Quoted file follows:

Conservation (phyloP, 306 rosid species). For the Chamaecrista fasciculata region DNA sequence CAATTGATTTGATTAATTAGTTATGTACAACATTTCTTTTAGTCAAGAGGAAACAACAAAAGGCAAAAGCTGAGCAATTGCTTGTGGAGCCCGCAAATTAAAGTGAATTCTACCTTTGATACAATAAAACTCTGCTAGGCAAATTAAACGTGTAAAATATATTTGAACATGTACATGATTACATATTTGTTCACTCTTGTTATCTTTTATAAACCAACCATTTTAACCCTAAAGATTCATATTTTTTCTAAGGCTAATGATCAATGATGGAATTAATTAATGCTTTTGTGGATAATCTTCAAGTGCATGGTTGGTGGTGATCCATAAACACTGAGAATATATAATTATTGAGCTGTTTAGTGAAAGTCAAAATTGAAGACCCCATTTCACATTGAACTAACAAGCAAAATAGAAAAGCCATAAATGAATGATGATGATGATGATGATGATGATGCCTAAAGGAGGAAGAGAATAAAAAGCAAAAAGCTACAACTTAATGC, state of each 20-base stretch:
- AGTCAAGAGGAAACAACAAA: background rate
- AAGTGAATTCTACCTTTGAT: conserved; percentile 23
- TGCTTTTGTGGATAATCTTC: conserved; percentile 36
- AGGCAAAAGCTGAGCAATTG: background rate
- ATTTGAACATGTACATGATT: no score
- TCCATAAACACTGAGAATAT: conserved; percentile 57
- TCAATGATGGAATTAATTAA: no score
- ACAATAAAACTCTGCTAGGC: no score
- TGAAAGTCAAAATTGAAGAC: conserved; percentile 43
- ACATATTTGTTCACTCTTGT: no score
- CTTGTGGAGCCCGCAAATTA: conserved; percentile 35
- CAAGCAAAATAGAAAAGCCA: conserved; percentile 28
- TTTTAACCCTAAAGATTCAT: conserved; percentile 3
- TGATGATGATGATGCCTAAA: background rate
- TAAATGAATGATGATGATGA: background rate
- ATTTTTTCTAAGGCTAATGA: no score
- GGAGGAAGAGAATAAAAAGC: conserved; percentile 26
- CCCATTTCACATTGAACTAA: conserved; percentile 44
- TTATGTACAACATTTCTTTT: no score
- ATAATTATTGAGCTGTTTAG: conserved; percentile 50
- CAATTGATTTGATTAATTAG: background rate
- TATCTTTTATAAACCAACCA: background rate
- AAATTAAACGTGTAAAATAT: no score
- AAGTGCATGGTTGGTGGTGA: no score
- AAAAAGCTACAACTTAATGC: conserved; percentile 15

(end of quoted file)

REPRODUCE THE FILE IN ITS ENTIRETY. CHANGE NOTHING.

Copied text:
Conservation (phyloP, 306 rosid species). For the Chamaecrista fasciculata region DNA sequence CAATTGATTTGATTAATTAGTTATGTACAACATTTCTTTTAGTCAAGAGGAAACAACAAAAGGCAAAAGCTGAGCAATTGCTTGTGGAGCCCGCAAATTAAAGTGAATTCTACCTTTGATACAATAAAACTCTGCTAGGCAAATTAAACGTGTAAAATATATTTGAACATGTACATGATTACATATTTGTTCACTCTTGTTATCTTTTATAAACCAACCATTTTAACCCTAAAGATTCATATTTTTTCTAAGGCTAATGATCAATGATGGAATTAATTAATGCTTTTGTGGATAATCTTCAAGTGCATGGTTGGTGGTGATCCATAAACACTGAGAATATATAATTATTGAGCTGTTTAGTGAAAGTCAAAATTGAAGACCCCATTTCACATTGAACTAACAAGCAAAATAGAAAAGCCATAAATGAATGATGATGATGATGATGATGATGATGCCTAAAGGAGGAAGAGAATAAAAAGCAAAAAGCTACAACTTAATGC, state of each 20-base stretch:
- AGTCAAGAGGAAACAACAAA: background rate
- AAGTGAATTCTACCTTTGAT: conserved; percentile 23
- TGCTTTTGTGGATAATCTTC: conserved; percentile 36
- AGGCAAAAGCTGAGCAATTG: background rate
- ATTTGAACATGTACATGATT: no score
- TCCATAAACACTGAGAATAT: conserved; percentile 57
- TCAATGATGGAATTAATTAA: no score
- ACAATAAAACTCTGCTAGGC: no score
- TGAAAGTCAAAATTGAAGAC: conserved; percentile 43
- ACATATTTGTTCACTCTTGT: no score
- CTTGTGGAGCCCGCAAATTA: conserved; percentile 35
- CAAGCAAAATAGAAAAGCCA: conserved; percentile 28
- TTTTAACCCTAAAGATTCAT: conserved; percentile 3
- TGATGATGATGATGCCTAAA: background rate
- TAAATGAATGATGATGATGA: background rate
- ATTTTTTCTAAGGCTAATGA: no score
- GGAGGAAGAGAATAAAAAGC: conserved; percentile 26
- CCCATTTCACATTGAACTAA: conserved; percentile 44
- TTATGTACAACATTTCTTTT: no score
- ATAATTATTGAGCTGTTTAG: conserved; percentile 50
- CAATTGATTTGATTAATTAG: background rate
- TATCTTTTATAAACCAACCA: background rate
- AAATTAAACGTGTAAAATAT: no score
- AAGTGCATGGTTGGTGGTGA: no score
- AAAAAGCTACAACTTAATGC: conserved; percentile 15